What’s one of the best ways to maintain peace of mind with your finances?  An emergency savings fund. Whether you are faced with a medical emergency, job loss, or a major car repair, an emergency savings fund is the only way to avoid the stress and debt from these unexpected situations. While beginning to save for your emergency fund might be overwhelming, consider the following tips to build your savings.

Set a goal

One of the first steps to take when saving for your emergency fund is to set a realistic goal. In order to set your goal, use an emergency savings calculator to figure out how much you should aim to save. Generally, a good rule of thumb is to set a goal of about 3-6 months of expenses to live off of in case of an emergency.

Make sure the goal you set is within reach. If you set a goal that is too ambitious and you start to fail at your plan, you’ll feel less motivated to keep trying. By using a savings calculator to set realistic monthly goals and milestones, you’ll feel more motivated to keep saving once you reach those goals.

Use a separate high-yield savings account

In order to prevent yourself from withdrawing or transferring money regularly, it’s a smart choice to keep your emergency savings in its own separate account, preferably one with a great interest rate. Having a separate emergency savings account helps you to easily measure and track your savings growth. Just make sure to chose an account that is accessible in case you suddenly need access to your savings.

To make the most of your earnings, update all of your financial accounts to ones that offer the lowest fees and interest rates. For example, update your credit card to a low-interest, no-fee card.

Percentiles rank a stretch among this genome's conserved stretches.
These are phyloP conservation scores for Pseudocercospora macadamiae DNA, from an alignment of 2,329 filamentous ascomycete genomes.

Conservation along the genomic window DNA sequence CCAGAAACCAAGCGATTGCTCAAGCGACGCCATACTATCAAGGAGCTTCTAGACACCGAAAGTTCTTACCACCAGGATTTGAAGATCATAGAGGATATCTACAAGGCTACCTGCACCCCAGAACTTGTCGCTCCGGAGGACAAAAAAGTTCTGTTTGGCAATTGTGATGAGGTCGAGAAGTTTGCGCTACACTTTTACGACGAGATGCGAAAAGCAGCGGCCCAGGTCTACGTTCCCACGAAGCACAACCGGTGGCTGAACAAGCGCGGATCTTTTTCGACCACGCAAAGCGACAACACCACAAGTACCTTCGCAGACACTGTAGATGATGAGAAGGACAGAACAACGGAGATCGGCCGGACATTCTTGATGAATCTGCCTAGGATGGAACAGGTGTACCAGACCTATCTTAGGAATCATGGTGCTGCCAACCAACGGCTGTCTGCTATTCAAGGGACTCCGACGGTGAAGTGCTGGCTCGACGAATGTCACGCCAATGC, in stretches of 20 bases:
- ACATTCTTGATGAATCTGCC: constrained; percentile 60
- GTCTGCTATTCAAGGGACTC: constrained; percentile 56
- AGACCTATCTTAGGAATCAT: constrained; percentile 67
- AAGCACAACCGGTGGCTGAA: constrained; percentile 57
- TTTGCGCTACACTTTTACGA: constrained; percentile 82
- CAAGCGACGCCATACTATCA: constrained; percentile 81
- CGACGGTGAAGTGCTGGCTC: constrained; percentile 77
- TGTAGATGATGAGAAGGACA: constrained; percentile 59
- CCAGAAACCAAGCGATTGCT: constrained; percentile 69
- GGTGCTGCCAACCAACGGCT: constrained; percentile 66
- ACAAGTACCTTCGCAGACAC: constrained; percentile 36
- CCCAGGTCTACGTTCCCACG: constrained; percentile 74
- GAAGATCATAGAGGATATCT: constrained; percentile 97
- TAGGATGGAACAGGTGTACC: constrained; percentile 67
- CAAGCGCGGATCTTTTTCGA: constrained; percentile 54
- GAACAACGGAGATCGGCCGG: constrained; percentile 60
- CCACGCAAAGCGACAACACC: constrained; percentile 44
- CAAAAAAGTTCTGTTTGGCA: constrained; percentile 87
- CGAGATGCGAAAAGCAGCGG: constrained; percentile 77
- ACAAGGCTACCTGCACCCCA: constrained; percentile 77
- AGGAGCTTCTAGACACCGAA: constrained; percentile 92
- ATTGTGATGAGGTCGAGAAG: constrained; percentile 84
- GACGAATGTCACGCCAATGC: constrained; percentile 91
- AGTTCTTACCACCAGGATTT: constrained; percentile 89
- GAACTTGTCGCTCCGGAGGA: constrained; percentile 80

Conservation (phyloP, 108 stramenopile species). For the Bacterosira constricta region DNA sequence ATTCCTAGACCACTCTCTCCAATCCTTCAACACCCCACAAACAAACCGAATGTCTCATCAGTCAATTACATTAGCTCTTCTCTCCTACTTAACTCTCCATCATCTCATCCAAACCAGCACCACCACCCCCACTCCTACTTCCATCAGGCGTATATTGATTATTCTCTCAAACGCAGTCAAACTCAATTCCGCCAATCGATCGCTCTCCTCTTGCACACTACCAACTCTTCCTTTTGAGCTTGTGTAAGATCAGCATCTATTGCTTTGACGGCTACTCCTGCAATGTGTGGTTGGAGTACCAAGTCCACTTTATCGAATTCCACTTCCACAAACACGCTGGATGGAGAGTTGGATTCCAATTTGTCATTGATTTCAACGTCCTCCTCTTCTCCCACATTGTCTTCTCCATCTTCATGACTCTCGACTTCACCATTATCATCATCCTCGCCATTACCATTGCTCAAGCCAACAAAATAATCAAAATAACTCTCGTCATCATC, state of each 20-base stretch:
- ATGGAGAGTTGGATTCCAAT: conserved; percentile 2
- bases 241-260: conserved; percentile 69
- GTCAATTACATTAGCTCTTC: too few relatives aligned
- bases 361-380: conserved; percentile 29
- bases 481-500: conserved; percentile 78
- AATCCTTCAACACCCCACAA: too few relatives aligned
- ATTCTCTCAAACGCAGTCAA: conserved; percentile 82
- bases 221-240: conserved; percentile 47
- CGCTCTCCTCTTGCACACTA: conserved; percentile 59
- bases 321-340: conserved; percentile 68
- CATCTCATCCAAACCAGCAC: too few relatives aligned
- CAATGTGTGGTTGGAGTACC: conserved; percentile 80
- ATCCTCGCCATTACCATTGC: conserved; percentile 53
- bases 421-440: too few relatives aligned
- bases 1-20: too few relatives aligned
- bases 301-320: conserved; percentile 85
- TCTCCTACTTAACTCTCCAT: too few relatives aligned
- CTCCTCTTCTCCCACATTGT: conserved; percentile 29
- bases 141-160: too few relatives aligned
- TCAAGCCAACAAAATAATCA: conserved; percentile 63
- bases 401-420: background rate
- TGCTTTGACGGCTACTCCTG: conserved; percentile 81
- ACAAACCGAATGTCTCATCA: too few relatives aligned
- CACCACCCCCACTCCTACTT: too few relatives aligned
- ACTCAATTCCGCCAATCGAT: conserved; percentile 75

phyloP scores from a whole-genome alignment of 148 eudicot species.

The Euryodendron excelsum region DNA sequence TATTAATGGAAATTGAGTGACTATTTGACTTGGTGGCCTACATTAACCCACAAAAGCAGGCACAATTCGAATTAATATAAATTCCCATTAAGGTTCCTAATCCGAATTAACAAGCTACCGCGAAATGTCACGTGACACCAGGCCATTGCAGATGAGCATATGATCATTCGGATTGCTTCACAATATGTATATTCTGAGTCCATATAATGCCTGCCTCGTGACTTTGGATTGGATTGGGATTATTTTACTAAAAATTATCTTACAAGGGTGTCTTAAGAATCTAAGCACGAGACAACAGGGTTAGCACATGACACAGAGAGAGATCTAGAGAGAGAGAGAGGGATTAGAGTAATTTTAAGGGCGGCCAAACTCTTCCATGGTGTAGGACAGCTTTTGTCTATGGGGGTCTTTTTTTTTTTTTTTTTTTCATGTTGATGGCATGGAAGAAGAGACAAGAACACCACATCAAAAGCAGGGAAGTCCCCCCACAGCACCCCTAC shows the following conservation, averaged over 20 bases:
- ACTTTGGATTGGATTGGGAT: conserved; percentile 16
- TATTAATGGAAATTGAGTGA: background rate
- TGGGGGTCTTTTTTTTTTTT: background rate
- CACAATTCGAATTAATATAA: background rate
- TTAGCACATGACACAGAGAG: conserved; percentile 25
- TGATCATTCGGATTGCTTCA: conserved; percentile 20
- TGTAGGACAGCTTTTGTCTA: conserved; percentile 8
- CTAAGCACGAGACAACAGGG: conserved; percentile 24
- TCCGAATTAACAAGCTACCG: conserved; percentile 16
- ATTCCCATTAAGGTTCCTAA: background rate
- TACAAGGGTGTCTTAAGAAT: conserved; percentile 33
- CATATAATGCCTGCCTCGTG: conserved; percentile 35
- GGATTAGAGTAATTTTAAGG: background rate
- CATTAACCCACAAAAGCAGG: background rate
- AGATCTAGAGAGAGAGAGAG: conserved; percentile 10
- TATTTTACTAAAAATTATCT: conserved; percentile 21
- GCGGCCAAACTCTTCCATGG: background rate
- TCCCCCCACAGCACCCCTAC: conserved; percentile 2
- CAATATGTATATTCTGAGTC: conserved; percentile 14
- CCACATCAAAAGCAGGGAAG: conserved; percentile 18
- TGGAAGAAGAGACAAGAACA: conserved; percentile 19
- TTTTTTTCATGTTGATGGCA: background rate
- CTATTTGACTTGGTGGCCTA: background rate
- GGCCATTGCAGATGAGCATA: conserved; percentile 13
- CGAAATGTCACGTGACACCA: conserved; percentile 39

Save your tax refund

Instead of using a tax refund for a vacation, electronics, or clothing, put your tax refund directly into your emergency savings. While it can be tempting to use this additional cash towards travel or eating out, you’ll thank yourself later if you put it directly into savings. Put other additional cash that you receive, such as a holiday bonus or a gift, directly into an emergency before you are tempted to spend it.

Cancel what you don’t use

One easy way to contribute to your emergency savings is to cut down on the items that require a monthly payment but that you don’t use regularly. This includes your home phone, premium cable package, or a movie streaming service that you don’t use frequently. If it’s not something that you’ll miss on a daily basis, consider canceling or downgrading your plan.

In addition, consider canceling or shopping for cheaper alternatives to memberships and clubs that you are not taking full advantage of, such as a gym membership or professional club. Don’t forget to put what you save on a monthly basis directly into your emergency fund.

Even if you start off small, once you start building your savings, you’ll find yourself with greater peace of mind in case an emergency situation arises. If you’re interested in learning more about managing your money and growing your savings for long-term financial success, check out the online resources at CTFCU’s online Financial Education Center.